What do you get when you pack sweeping controversial reforms that impact everything from old age security to immigration to the environment into a 425-document that’s supposed to be our country’s federal budget? Not surprisingly, you get a lot of dissent.
A growing number of Canadians are speaking out against the Conservative government’s now infamous omnibus bill, C-38.
June 4 was Black Out Speak Out day, a day of protest against the bill organized by who’s who of “radical” Canadian environmental organizations, who argue they are being unfairly targeted through the bill by the Harper government. They are supported by a wide-range of NGOs representing unions, women, First Nations, humanitarian relief agencies, teachers and more. Prominent Canucks such as Stephen Lewis, Margaret Atwood and Bruce Cockburn were also supportive, as was just about every major political party other than the Conservatives.
To some, that roster may come across as a list of usual suspects. But they are not alone. The Federation of Canadian Municipalities is also opposing the bill. This national representative of Canada’s municipal governments has passed a resolution calling on the federal government to break up the omnibus bill. In particular, the resolution, put forward by a former Conservative fisheries minister, calls for the removal of clauses relating to fisheries and the environment.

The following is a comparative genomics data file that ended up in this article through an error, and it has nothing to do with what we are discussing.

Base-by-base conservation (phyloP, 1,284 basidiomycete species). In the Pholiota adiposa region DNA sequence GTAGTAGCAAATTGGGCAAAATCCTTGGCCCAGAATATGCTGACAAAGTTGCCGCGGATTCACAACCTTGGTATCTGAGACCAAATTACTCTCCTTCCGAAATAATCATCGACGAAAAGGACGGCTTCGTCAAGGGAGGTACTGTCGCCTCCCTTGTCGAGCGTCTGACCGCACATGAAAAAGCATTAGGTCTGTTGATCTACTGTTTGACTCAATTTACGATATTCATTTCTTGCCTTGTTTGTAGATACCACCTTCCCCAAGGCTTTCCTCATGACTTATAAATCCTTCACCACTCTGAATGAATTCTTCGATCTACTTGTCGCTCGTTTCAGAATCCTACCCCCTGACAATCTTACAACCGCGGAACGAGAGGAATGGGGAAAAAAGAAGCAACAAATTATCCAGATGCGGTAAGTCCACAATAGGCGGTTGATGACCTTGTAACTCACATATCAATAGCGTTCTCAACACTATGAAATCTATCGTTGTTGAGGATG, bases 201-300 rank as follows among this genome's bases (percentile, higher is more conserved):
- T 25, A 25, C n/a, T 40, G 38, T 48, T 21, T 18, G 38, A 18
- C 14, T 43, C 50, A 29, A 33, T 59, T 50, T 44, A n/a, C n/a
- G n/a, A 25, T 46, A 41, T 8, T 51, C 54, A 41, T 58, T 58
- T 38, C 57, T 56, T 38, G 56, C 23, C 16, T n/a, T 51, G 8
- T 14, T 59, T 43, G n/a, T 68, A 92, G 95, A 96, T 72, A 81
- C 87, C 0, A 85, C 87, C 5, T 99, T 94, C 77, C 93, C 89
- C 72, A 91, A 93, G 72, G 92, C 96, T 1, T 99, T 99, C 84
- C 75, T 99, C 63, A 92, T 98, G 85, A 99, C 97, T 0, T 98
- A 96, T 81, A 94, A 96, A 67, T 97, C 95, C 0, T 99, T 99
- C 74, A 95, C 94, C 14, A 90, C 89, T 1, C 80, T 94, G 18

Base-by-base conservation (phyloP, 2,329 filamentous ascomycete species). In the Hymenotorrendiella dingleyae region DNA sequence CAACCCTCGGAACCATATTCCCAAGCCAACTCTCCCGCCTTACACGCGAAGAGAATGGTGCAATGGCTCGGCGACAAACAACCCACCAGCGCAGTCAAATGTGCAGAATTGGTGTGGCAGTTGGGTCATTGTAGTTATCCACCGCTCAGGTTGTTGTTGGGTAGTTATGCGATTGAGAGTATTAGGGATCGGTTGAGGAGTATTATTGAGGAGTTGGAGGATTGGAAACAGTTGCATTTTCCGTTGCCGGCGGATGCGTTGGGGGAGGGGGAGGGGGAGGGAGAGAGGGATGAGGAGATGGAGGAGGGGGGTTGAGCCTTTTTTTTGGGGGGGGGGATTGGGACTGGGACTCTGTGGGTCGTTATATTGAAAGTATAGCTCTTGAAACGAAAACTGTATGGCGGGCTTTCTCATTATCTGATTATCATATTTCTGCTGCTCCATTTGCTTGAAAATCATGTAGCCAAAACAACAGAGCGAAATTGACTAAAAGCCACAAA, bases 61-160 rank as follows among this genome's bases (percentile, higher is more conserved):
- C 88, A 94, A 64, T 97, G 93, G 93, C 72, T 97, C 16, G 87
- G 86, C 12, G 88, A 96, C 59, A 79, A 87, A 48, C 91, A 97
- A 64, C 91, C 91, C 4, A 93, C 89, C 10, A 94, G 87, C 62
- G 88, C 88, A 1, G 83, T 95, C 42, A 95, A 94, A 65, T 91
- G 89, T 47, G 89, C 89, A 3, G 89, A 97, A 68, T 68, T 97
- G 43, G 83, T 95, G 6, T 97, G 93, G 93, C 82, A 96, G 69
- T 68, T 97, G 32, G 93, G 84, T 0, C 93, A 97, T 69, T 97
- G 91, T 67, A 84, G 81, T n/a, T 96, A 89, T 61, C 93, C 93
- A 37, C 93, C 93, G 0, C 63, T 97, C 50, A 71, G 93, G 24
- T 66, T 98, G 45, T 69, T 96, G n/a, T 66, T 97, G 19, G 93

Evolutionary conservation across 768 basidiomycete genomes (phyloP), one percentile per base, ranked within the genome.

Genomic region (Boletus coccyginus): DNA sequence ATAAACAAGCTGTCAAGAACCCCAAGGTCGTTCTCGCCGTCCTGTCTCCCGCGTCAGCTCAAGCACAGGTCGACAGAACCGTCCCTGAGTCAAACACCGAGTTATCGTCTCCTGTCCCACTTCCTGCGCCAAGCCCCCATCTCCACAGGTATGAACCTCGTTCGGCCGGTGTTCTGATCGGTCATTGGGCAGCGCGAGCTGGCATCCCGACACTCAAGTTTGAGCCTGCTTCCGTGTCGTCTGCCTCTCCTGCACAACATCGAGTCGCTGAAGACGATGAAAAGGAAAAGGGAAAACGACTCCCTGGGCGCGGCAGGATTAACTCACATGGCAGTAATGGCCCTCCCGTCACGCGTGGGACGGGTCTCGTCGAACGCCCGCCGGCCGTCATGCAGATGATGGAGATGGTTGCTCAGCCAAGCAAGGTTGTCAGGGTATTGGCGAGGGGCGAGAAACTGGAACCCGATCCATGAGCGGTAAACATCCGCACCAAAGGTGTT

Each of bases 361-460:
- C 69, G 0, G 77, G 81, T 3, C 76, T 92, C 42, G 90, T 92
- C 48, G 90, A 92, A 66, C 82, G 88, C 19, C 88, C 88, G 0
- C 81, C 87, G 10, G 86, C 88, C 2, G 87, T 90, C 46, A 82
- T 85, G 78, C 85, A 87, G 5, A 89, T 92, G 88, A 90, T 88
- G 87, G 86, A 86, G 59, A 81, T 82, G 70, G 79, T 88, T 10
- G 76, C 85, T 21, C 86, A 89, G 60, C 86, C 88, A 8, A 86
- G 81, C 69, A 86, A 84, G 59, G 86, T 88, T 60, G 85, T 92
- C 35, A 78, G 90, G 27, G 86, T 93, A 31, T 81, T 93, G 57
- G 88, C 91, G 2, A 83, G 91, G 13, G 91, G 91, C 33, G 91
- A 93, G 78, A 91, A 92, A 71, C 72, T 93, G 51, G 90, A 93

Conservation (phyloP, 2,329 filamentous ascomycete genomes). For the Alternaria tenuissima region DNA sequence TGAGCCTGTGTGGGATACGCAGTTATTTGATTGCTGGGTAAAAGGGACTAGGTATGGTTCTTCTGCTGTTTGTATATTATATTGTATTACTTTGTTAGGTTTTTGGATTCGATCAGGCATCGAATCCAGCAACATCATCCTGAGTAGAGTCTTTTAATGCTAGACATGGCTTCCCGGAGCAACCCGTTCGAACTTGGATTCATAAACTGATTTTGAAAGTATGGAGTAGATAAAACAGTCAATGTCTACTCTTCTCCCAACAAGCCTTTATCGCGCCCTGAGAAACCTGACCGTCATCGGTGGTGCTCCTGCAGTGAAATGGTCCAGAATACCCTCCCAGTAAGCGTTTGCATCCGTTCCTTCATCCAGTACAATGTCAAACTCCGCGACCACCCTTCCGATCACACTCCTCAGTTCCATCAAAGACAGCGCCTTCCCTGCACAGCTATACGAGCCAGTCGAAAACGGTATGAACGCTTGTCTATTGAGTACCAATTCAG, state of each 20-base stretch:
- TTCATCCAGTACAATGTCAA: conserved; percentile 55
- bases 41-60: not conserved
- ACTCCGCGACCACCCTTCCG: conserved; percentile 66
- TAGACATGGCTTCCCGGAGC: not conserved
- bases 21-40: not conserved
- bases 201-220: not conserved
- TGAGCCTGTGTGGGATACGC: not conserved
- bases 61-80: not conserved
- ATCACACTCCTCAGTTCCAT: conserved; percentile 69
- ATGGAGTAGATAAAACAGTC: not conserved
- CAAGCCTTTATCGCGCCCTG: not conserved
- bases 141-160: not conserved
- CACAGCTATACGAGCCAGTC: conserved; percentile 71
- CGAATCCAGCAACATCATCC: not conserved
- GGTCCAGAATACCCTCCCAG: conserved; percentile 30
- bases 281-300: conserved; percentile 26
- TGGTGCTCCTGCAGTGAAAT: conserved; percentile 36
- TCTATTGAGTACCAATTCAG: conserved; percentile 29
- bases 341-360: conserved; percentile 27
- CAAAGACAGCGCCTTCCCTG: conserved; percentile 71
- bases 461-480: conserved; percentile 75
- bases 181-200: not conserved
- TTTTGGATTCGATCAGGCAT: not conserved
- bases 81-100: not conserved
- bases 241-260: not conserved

Even within the Conservative party there’s been signs of dissent. Kootenay-Columbia MP David Wilks made national headlines over a video in which he candidly tells Revelstoke constituents that he doesn’t like everything in C-38. He also explains how individual Conservative backbenchers, if they wish to remain as such, have little sway when it comes to changing the bill. He said it would take 13 MPs to bring about change.
“If Canadians want it changed, then enough Canadians have to stand (up) to their MPs and say no,” said Wilks. Shortly after, Wilks issued a retraction, stating he supported the bill.
The ball against the bill, however, is already rolling